School

Info from the School Board Meeting

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There was a CCSS School Board Meeting on Thursday, January 14. The following items were discussed:

Two new employees were officially welcomed into the Central Community School System. There is now a speech pathologist, which is a new position in our school system. She will be based at Tanglewood. Also, CCSS welcomed a new paraprofessional for special needs students.

A firm has been chosen to assist with arrangements for health benefits for employees who retire from the Central School System. These retired employees would be eligible for this sort of assistance until they become eligible for Medicare.

Permission was granted for Mr. Faulk to consult a licensed realtor if necessary when considering buying more land for the schools. If possible, the school system would like to purchase some land surrounding the place they decide to build the schools in order to provide easier access to the schools.

Mr. Faulk has made the suggestion not to apply for Race to the Top for the Central School System, and the School Board agreed. In order to be eligible for Race to the Top, the school system would be required to commit Central’s resources to continuing the program when the federal money runs out. Also, the majority of the available money goes to schools with a rating below 80, and Central has no schools that rank below 90. Central can still apply for Race to the Top later, so that idea is not ruled out should it become beneficial to Central in the future.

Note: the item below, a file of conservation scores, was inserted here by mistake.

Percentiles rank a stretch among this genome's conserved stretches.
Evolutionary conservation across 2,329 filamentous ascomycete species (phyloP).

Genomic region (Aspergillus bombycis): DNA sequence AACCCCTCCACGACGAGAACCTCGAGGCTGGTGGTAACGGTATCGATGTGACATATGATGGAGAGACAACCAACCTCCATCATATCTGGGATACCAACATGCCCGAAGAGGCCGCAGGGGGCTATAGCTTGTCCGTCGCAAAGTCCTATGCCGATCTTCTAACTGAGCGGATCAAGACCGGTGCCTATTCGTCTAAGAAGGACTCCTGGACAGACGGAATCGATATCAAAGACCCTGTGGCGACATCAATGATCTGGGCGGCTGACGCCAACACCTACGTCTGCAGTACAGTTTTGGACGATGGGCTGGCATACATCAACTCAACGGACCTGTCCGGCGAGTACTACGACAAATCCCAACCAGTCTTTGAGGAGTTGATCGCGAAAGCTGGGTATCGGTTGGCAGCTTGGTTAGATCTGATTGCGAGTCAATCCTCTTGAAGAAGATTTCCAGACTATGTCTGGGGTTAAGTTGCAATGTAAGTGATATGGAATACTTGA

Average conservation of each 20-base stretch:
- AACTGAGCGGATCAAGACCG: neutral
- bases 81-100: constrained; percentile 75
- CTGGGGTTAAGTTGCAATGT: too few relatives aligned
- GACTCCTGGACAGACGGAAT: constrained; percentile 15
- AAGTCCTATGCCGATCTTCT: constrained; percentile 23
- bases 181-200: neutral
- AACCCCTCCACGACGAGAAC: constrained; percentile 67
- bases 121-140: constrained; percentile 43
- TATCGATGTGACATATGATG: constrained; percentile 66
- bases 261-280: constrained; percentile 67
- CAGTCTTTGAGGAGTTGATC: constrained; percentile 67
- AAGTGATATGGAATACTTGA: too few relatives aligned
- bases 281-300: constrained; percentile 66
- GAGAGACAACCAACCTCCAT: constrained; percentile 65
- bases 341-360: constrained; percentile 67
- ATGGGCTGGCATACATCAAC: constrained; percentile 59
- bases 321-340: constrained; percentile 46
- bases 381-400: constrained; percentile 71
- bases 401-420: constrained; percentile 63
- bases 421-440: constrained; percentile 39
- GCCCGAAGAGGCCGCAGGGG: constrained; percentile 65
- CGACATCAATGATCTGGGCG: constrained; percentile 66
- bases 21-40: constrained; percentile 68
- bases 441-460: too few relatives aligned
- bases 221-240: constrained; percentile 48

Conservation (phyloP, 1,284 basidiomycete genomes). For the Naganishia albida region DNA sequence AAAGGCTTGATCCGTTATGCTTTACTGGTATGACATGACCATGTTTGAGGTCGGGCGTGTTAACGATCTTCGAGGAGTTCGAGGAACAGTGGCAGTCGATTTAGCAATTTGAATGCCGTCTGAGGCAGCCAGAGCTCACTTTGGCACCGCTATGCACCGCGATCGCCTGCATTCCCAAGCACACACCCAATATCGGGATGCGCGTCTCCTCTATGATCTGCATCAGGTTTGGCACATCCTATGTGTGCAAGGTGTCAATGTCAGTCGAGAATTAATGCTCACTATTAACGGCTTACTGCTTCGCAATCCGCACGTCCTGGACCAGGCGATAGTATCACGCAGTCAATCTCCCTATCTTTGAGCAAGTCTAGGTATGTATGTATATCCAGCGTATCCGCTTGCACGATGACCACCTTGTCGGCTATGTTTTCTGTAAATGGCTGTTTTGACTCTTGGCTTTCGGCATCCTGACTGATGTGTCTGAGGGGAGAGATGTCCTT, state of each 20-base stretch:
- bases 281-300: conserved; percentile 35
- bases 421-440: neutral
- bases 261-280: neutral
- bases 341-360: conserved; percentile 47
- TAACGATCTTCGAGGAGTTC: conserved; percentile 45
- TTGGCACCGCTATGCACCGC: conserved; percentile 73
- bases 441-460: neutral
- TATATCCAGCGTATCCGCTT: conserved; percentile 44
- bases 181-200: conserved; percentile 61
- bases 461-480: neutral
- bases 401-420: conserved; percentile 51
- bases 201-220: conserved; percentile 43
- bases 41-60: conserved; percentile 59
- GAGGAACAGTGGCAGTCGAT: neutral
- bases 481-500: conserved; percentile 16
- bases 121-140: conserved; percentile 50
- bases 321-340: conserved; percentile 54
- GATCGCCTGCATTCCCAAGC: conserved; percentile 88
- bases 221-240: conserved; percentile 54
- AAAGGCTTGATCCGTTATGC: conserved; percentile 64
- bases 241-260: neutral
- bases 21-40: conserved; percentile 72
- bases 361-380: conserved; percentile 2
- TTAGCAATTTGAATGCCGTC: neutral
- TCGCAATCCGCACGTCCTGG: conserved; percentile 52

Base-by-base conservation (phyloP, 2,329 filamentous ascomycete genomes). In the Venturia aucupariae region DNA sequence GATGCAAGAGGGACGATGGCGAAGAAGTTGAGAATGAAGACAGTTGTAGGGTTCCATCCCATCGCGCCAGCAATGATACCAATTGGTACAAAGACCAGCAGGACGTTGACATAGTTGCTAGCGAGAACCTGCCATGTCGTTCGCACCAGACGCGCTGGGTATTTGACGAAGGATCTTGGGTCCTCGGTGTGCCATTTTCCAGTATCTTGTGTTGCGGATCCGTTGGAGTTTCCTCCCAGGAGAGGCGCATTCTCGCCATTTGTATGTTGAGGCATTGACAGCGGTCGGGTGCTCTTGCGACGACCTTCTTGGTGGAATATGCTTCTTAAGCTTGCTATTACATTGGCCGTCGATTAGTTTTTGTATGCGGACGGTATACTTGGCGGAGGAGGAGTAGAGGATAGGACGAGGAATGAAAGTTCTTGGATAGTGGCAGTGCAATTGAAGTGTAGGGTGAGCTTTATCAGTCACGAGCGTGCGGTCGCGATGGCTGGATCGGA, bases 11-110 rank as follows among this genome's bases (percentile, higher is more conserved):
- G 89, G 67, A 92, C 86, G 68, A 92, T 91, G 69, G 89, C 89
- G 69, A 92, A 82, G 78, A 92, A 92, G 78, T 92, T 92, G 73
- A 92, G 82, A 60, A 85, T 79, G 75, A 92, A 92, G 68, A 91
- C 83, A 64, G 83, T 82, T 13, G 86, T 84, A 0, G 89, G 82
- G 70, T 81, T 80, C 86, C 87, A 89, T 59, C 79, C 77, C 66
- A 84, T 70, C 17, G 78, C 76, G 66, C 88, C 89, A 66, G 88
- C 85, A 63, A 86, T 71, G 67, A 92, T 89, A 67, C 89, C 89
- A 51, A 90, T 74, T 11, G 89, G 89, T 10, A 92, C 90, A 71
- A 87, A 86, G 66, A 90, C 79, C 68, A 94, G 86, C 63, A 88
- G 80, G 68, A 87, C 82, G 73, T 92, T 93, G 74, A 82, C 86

The issue of having before and after school care at Bellingrath Hills Elementary was brought forward. Tanglewood and Central Intermediate both offer this sort of program with teachers watching students and offering them help with school work. Parents pay for the service. 24 parents have come forward asking the administration at Bellingrath to provide this service at their school, as well. The parents made the point that it is difficult to have the service available for the kids at other schools but not at Bellingrath. Many Central residents came forward to make comments. Several owners of local child care centers said that having Central schools offer before and after care could take students away from them and deprive them of needed business. Another operator of a local learning center questioned the appropriateness of charging money for these services at public schools. One man stated that the decision of where to bring their students should be left up to the parents. In the end, it was agreed that what is best for the students is what should be done, and, if possible, local business should be taken into consideration before making any decisions. The school board voted to refer the matter to the Student Services Committee for further consideration.

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